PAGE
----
Family members carry a portrait of Netaji Subhash Chandra Bose on their way to meet Prime Minister Narendra Modi on October 14, 2015 in New Delhi.Getty Images
A mystery that pre-dates India’s independence may soon be resolved. Did he or did he not die in the plane crash on August 18, 1945? Russian archives may hold the key to the mystery of what happened to leading Indian patriot and freedom fighter Subhash Chandra Bose.
Having decided to unveil the files related to Bose in the Indian government’s possession, the Indian government plans to urge foreign leaders to do the same with files in their custody. The Indian Prime Minister said he would personally take up the issue with foreign leaders, beginning in December with President Putin.
In a series of tweets after he met with a group of relatives of Bose, popularly known as ‘Netaji’ (or ‘Leader’) on Wednesday, October 14, Modi said his government would open to the public all the files in the government’s possession. The process of declassifying the files would begin from January 23, 2016, the birth anniversary of Bose.
Modi said his government would ask all concerned foreign governments, including Russia, Britain, Germany and Japan, among others, to declassify files related to Bose in their possession.
“Will also request foreign governments to declassify files on Netaji available with them,” Modi tweeted. “Shall begin this with Russia in December,” said the tech-savvy Indian PM, who chooses to communicate primarily through his twitter handle @narendramodi or @PMOIndia. "Process of declassification of files relating to Netaji will begin on 23rd January 2016, Subhas Babu's birth anniversary," Modi tweeted, saying “there is no need to strangle history.”
The Prime Minister’s decision goes against what his government said barely six weeks ago when, during a hearing before the Central Information Commission on August 28, 2015, the Prime Minister’s office admitted that it had files related to Bose but said that they could not be declassified keeping in mind relations with foreign countries. The Indian government has 87 ‘classified’ files on Bose in its possession.
While the move to declassify the secret files in the Indian government archives and open them to the public has been widely welcomed, it is likely that the popular acclaim received by the West Bengal state government for releasing 64 files on Bose in September played a role in forcing the federal government’s hand.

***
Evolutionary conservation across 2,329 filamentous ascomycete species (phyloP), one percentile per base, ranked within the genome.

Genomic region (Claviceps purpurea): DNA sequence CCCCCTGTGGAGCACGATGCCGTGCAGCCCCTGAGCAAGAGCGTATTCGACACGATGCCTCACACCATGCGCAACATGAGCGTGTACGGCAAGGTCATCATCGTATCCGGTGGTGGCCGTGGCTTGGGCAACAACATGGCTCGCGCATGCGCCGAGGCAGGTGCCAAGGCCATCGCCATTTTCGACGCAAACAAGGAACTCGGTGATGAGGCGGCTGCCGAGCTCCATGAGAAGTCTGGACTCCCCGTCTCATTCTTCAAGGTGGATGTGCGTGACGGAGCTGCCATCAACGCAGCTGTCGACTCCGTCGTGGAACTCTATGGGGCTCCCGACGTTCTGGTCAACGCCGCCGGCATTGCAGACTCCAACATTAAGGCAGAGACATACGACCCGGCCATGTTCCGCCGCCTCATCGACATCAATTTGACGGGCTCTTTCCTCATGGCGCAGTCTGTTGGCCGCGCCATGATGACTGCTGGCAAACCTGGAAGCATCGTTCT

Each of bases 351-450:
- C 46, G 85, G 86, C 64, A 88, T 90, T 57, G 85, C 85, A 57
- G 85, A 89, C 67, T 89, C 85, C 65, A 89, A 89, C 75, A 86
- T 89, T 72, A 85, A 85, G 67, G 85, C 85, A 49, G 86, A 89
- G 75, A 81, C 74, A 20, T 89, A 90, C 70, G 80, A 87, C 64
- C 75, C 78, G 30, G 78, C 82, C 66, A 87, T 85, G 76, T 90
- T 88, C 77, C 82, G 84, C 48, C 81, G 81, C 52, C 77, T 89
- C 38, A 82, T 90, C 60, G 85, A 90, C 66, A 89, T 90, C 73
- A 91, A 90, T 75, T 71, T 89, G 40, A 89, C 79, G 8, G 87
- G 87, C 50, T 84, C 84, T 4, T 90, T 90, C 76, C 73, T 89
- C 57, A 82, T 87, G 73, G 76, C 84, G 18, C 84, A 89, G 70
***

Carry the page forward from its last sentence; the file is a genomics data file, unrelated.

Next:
In those 64 files released by West Bengal Chief Minister Mamata Banerjee last month, there is no official proof about his alleged death in Taipei plane crash in 1945. It has been speculated that Bose faked his own death to move into Manchuria, then under the Soviet Union’s occupation, and take refuge in the USSR. It is unclear what actually happened, though there have been suggestions that he was incarcerated in Yakutsk prison in Siberia. Two Indian government-appointed Commissions of Inquiry accepted that Bose had died in 1945, while one, appointed in 1998, said Bose did not die in the crash and had escaped to the Soviet Union, where several researchers had found evidence of his presence.
In a letter to Bose’s family in 1949, the Information and Broadcasting Ministry had said that he could still be alive and the Indian intelligence agencies also knew about this. Files declassified last month also suggest that British and American intelligence agencies did not believe that Bose died in a plane crash in 1945. The news was originally transmitted to the British Foreign Office from the British Embassy in Turkey and is reported to have been confirmed since from Anglo-American secret agents in the East.
Ukraine has said it will declassify over 800, 000 ‘top secret’ files of Russian spy agencies of the Soviet era, including the KGB, SMERSH and GRU, and make them available to the public, Indian media had reported earlier this year.
Among the files dated between 1917 and 1991 are said to be intelligence despatches of Siberian gulags (Russian camp for political prisoners), where Bose was suspected to have been imprisoned along with prisoners of war and political dissidents.
Modi announced his decision to unveil the files during a meeting with 35 members of the Bose family at his official residence in New Delhi. Bose’s daughter, Dr Anita Bose-Pfaff, who lives in Germany, could not make it to the meeting.
While all the Bose extended family members hailed the Prime Minister’s announcement to declassify secret files related to ‘Netaji’ and hoped that the "historic" decision would finally lift the veil over his mysterious disappearance, there are some family members who believe that he did indeed die in 1945.
Abheejet Ray, a nephew of Bose, said, "The Prime Minister agreed to the need for declassification of files and papers on Netaji and INA (INA is the Indian National Army which Bose formed in Singapore in 1942, to overthrow the British from India). He said like you I also feel from the heart that these papers should be out and declassified."
While it is not clear how foreign governments will respond to the Prime Minister’s request, the decision to open up all secret Indian government files on the matter will help finally bring closure to the 70-year old mystery.
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